A festival as diverse as its community
Music event a first in Jamaica Plain
It’s a weekday afternoon inside the Brendan Behan Pub on Centre Street, and the Jamaica Plain Music Festival’s board of directors is gathered around a contraption on the bar, mixing leisure with labor. With a firm squeeze of a steel handle on a machine resembling a paper hole-puncher or notary seal stamper, the task at hand is demonstrated: the handmade pressing of promotional buttons featuring the music fest’s mascot - a grinning albino squirrel, hat propped jauntily on its head.
The white-furred, red-eyed, and rarely seen rodent, which organizers say is a semi-mythical creature around these parts - sort of like the Jamaica Pond’s Loch Ness Monster - seems an apt symbol to celebrate the uniqueness of this place and the diversity of its inhabitants. Those characteristics were integral to the launch of what’s being billed as the first-ever Jamaica Plain Music Festival, a 20-band blowout scheduled for tomorrow between 1 and 7 p.m. at the Pinebank Baseball Field. (Go to www.jpmusicfestival.com for directions, artist lineup schedules, and rain date details.)
This is a long time coming, say organizers, who hatched the idea in December and received city permit approval the day before we sat down to chat with the planning principals. And it sprang out of a simple question posed by a friend of longtime JP resident and singer-songwriter Rick Berlin, whose latest project is a collaboration with the local Nickel & Dime Band (who’ll be among tomorrow’s performers). Neighboring communities like Cambridge and Somerville have had music festivals. So why not JP?
“It was an immediate call to action,’’ says Berlin, who helped put the wheels in motion with co-festival founder Shamus Moynihan, who also books the Midway Cafe. “It was such a powerful, no-brainer, have-to-do-it thing. The goal was to emphasize the fact that there’s incredible musical talent in this town . . . and they deserve to be heard.’’
A cross-section of JP-based, -bred, or -affiliated artists will converge on two stages tomorrow, ranging from the jump-blues outfit Erin Harpe & the Delta Swingers to jazz saxophone master James Merenda. The concert will also include the rap-rock crew Sweatshop and Celtic punks Old Edison. Tallahassee brings its rustic Americana from the bar to the baseball field, while the Chris North Dream Quartet provides a blazing flip side to the brooding folk equation.
Meanwhile, the Model Planes offer alternately smooth and scuffed-up indie pop, and Darkbuster frontman Lenny Lashley brings a scruffy roots-rock sensibility to the proceedings. Also on the bill, among others, are the haunting acoustic outfit Little Bones and banjo-wielding singer-songwriter Amelia Emmet, who performs as Mr. Sister.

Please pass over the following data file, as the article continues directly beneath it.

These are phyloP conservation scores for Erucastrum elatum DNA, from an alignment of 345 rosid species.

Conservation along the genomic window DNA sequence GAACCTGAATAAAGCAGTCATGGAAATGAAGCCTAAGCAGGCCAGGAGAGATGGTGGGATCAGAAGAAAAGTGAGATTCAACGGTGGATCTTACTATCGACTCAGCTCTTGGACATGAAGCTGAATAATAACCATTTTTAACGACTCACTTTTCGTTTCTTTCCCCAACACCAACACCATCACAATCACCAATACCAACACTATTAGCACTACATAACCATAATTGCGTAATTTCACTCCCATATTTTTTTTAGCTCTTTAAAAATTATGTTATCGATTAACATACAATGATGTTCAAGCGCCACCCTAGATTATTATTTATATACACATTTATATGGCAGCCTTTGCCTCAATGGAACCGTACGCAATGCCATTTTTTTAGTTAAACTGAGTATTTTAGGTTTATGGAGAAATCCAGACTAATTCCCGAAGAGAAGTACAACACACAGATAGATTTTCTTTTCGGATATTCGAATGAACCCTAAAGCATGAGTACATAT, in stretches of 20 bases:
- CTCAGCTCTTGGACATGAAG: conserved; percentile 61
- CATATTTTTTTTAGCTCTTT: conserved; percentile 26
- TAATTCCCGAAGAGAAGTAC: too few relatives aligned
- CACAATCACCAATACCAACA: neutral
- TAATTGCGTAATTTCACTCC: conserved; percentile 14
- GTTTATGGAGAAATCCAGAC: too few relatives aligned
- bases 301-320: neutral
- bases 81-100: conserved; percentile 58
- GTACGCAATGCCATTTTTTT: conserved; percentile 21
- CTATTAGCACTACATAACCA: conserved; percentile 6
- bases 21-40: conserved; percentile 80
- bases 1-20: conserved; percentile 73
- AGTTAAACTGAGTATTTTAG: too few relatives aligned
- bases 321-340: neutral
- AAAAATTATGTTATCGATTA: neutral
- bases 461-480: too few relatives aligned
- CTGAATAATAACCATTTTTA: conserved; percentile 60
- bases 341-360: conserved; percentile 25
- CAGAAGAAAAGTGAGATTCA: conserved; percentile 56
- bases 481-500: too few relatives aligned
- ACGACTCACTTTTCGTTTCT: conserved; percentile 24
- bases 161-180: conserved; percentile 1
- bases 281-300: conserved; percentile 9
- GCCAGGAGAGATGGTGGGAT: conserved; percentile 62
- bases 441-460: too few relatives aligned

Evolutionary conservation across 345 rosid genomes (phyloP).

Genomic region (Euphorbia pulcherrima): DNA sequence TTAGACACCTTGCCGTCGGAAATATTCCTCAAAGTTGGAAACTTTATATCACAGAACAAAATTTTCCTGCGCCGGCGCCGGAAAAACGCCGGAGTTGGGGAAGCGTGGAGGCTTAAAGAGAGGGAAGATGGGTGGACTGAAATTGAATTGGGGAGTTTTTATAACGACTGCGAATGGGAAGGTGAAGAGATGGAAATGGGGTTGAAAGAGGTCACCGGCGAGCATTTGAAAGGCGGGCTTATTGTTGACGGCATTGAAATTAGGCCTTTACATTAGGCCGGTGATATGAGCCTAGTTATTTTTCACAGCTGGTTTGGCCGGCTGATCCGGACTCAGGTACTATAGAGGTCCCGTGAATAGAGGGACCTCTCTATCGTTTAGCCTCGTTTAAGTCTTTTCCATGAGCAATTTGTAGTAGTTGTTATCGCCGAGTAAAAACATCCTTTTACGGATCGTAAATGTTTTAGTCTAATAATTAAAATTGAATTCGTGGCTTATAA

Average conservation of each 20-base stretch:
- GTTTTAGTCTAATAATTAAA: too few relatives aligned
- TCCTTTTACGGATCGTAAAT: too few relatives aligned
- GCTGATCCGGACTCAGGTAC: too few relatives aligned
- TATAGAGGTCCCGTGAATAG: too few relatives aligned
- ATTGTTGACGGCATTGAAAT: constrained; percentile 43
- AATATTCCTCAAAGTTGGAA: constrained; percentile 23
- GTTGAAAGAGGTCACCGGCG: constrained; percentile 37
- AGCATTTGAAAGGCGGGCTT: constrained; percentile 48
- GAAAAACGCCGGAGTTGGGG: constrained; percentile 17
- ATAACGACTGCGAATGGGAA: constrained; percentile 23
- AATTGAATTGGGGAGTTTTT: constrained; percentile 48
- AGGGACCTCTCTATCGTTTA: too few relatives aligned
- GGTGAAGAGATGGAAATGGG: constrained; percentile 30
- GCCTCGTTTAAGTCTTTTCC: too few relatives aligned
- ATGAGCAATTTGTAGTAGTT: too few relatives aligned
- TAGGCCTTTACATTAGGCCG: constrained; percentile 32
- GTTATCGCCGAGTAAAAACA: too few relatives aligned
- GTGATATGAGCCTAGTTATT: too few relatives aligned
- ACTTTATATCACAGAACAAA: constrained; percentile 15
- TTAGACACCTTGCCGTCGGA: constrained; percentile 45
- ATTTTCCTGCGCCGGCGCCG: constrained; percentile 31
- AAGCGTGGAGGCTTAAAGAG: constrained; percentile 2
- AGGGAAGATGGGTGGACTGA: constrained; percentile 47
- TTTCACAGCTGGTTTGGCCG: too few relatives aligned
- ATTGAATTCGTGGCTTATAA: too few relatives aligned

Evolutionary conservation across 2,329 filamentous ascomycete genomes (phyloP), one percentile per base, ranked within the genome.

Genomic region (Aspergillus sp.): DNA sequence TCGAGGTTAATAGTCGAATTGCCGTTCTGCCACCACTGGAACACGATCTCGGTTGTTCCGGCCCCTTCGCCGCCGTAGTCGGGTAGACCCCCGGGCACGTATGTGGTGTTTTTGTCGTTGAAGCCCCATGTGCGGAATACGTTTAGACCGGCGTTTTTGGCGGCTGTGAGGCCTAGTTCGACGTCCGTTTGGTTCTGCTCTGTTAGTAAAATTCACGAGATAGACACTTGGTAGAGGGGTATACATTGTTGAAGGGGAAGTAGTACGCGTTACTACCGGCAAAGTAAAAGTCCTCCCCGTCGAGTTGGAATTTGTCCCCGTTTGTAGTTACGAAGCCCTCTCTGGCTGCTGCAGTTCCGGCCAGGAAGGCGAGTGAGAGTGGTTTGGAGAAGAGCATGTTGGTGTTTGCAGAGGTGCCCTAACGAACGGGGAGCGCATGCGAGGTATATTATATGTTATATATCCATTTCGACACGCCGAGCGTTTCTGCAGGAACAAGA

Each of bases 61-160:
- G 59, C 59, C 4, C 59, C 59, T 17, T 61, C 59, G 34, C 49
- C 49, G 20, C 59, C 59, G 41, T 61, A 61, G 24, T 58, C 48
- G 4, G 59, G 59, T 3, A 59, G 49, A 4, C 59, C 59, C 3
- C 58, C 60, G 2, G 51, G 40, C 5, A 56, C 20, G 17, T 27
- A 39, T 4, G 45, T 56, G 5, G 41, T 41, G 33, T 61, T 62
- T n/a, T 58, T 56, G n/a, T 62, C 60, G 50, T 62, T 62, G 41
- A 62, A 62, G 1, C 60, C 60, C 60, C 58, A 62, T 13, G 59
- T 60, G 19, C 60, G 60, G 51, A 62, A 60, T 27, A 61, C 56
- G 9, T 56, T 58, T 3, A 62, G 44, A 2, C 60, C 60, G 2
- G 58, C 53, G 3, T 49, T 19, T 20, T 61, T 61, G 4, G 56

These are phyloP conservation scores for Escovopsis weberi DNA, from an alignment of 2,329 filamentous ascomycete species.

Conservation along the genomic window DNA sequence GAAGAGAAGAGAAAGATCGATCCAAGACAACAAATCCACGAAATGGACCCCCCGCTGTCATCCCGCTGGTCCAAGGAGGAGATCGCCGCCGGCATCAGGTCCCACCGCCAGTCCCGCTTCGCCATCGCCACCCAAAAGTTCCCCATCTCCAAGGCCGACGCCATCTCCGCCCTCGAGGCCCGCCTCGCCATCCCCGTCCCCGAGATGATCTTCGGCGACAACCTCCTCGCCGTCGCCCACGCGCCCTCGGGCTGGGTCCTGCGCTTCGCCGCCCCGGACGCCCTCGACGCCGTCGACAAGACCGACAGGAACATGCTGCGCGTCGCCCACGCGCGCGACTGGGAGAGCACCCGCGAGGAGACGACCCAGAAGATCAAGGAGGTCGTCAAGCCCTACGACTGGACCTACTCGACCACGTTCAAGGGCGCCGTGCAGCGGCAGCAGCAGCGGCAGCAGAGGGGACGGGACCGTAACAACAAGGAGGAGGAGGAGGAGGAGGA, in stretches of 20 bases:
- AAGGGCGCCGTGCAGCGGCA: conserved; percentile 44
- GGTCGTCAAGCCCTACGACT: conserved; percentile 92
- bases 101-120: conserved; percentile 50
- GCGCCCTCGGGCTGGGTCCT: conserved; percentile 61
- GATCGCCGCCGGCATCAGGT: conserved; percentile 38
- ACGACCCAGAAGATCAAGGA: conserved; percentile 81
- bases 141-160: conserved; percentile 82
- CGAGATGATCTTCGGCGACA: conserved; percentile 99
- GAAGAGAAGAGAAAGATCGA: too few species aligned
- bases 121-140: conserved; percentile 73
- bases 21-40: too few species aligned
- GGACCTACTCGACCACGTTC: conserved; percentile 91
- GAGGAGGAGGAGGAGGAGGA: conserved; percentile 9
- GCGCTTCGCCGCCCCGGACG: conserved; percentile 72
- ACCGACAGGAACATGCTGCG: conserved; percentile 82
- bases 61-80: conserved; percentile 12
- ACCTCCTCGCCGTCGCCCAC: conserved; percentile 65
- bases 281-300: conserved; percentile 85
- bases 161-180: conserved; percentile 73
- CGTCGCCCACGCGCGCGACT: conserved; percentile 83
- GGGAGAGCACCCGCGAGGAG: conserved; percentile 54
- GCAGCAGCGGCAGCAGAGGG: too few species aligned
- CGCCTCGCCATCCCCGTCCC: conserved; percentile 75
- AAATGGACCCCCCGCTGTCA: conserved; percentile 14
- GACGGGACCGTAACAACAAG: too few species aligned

Along with Berlin, Moynihan fielded roughly 80 applications from musicians who sought to be part of this inaugural event.
“It’s pretty humbling,’’ Moynihan says. “The idea just snowballed, and it’s bigger than any of us individually.’’
As a just-announced special addition to the afternoon, Violent Femmes frontman Gordon Gano is scheduled to fly in to play a four-song set, backed by the Nickel & Dime Band. Although Gano is technically from Wisconsin, his sister, as it turns out, lives in Jamaica Plain.
Key to making the festival a reality were several fund-raisers (Bob Dylan and Neil Young tributes and a drive-in movie and outdoor barbecue, among them), a successful Kickstarter campaign, and donations from local businesses. Combined, these efforts have netted nearly $17,000.
Ultimately, the cooperative chemistry between the festival’s board of directors - which, in addition to Berlin and Moynihan, includes Randace Rauscher Moore (executive director of JP Centre/South Main Streets); David Mueller (a certified public accountant who, as treasurer, spearheaded the effort to create a nonprofit corporation); Patricia Sheehan (public relations); and Margie Nicoll (art director).
None of the staff or bands are being paid. Instead, most of the funds will be used to pay for the staging, sound, assorted generators, tables, portable bathrooms onsite, posters, and pressing up those albino-squirrel buttons.
“Six weeks ago, we were talking about devoting our own money to the festival because we didn’t think we were going to make it,’’ Moynihan says. “But there’s no way this wasn’t going to happen.’’
Mueller, a self-described “finance guy,’’ says he’s stunned at the outpouring of support.
“I thought it would be something fun and worthwhile, but I never expected it to be like this,’’ says Mueller. “I think we tapped into a whole other demographic that a lot of people haven’t been able to reach. It’s earth shoes to tattoos - we’ve got everybody here!’’ (His reference to that clunky footwear choice from the ’70s prompts laughs from his cohorts around a table at the Brendan Behan.)
“Nothing in the world moves me more than music,’’ says Rauscher Moore, who has lived in Jamaica Plain for 15 years. “The pond is literally one of my favorite places on the planet, and to have something outside like this is so incredible. [Planning this] was a beautiful way to spend six months of my life.’’
Jonathan Perry can be reached at firstname.lastname@example.org.